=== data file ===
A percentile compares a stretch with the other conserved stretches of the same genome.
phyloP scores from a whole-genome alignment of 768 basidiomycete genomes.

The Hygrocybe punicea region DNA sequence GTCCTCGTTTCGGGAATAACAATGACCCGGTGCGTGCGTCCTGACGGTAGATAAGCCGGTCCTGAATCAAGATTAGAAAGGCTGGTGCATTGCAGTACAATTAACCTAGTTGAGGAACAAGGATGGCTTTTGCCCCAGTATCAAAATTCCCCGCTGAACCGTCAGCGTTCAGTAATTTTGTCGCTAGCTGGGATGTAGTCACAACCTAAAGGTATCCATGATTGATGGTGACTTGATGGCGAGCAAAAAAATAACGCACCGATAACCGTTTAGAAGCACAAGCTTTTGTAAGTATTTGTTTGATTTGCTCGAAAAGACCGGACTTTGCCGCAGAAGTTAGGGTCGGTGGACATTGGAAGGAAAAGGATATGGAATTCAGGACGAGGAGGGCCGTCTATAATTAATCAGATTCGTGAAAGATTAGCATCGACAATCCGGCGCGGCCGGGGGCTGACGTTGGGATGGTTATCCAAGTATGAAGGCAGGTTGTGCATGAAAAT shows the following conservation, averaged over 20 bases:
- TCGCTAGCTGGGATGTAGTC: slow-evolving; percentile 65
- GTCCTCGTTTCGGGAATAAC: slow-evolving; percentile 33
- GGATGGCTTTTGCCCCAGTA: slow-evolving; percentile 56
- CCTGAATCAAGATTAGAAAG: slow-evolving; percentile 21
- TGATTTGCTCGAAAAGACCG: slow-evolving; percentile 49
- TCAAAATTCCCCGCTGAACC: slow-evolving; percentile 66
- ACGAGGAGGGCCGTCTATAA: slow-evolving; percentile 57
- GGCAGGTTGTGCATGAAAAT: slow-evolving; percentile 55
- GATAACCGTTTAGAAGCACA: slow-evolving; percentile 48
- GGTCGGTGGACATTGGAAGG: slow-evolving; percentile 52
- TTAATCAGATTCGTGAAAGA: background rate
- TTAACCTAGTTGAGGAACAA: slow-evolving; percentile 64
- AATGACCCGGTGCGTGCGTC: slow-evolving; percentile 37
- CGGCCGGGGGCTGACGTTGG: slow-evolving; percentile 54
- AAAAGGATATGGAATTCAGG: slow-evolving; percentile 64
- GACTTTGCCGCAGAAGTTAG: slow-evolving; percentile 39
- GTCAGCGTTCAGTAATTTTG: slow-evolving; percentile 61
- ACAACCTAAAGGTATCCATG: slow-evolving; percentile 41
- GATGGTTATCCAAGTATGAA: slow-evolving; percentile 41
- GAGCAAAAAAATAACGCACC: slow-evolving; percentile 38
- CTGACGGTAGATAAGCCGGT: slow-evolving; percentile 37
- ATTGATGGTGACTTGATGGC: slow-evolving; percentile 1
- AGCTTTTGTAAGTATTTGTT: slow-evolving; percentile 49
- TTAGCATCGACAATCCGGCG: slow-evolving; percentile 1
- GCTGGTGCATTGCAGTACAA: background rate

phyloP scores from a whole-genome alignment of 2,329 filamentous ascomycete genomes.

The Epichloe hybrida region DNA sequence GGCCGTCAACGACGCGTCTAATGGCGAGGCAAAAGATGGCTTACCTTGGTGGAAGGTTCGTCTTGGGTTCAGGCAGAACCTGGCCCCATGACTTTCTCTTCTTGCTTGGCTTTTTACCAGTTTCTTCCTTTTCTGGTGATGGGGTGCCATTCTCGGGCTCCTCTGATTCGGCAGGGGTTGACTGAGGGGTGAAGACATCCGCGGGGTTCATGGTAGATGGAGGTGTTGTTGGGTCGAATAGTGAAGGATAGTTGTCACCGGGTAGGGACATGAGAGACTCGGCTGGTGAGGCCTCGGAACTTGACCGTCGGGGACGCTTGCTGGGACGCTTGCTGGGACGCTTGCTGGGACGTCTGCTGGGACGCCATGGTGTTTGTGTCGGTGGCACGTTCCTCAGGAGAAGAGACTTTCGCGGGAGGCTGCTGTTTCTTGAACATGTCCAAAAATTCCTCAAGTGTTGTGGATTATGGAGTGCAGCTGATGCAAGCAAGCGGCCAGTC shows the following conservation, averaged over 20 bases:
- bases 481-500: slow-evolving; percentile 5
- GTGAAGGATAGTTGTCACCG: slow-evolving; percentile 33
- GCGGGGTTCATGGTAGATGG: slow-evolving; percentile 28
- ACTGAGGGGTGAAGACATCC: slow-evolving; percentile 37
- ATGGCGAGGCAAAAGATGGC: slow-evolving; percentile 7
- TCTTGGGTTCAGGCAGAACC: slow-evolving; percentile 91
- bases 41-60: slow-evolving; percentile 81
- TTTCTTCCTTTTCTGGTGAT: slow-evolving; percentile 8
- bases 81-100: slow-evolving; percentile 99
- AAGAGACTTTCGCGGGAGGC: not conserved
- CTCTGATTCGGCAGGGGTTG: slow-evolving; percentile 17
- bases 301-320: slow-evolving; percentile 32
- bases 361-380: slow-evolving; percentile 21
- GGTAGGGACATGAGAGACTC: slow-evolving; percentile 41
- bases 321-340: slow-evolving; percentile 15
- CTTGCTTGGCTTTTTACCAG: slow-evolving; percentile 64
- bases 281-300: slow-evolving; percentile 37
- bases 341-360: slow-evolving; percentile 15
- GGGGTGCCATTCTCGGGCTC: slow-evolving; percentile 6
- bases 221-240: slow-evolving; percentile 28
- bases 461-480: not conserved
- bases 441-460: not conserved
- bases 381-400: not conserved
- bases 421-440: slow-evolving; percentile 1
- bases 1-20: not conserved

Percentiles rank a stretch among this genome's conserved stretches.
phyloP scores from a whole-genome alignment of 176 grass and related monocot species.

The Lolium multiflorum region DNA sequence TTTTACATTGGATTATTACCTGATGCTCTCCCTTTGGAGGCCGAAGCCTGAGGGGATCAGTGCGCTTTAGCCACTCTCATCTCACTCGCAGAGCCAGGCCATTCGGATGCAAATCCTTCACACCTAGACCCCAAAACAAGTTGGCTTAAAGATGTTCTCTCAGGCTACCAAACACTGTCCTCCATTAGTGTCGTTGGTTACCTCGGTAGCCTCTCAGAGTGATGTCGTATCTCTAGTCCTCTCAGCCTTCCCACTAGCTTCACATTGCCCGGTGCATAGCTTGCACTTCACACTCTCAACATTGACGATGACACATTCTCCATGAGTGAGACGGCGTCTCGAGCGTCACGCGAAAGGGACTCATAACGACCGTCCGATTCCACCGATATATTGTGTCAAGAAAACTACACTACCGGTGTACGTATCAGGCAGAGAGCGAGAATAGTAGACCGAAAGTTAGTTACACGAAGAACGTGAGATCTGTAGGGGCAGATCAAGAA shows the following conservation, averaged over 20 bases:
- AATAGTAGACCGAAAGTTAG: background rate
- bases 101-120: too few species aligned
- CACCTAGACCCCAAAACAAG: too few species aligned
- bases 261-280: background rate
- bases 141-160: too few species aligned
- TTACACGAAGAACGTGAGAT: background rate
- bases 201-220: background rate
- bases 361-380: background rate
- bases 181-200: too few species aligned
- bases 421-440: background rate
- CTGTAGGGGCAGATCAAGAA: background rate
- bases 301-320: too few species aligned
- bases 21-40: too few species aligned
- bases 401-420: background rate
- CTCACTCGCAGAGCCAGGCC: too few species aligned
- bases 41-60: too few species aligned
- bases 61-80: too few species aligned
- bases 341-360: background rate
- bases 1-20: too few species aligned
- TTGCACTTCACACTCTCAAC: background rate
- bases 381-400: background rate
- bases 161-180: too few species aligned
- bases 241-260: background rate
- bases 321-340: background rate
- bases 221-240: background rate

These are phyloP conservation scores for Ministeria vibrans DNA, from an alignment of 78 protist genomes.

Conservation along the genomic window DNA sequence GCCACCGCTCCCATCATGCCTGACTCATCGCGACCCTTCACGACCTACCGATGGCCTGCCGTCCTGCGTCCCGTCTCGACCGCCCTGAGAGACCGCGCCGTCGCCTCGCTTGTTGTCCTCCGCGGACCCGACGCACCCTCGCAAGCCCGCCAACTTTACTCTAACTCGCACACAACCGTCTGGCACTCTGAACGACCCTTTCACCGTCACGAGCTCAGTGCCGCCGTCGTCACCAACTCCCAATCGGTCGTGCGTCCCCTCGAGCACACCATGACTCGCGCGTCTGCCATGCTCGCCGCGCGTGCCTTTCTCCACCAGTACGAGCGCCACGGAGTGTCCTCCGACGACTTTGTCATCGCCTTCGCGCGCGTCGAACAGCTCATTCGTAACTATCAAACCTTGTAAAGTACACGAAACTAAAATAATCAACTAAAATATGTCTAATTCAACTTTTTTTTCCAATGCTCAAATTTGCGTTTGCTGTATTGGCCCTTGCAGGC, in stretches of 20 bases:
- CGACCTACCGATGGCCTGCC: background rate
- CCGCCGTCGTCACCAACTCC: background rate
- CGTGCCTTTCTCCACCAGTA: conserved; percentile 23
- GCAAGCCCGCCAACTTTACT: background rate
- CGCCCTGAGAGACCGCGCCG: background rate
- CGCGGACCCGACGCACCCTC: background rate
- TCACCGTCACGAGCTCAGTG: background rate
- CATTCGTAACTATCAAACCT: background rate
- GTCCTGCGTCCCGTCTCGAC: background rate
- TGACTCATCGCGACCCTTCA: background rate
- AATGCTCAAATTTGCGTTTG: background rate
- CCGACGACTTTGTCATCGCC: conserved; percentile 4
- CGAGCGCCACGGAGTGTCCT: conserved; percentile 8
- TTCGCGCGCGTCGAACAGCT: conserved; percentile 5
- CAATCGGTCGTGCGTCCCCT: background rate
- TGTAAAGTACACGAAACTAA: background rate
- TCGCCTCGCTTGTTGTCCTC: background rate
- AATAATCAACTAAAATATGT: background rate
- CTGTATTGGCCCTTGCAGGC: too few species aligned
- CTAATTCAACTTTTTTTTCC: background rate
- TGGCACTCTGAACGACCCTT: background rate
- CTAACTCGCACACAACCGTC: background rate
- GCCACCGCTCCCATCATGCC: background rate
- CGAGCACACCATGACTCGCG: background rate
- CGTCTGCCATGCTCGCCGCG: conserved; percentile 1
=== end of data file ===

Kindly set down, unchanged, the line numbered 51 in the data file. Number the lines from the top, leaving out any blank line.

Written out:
- bases 461-480: not conserved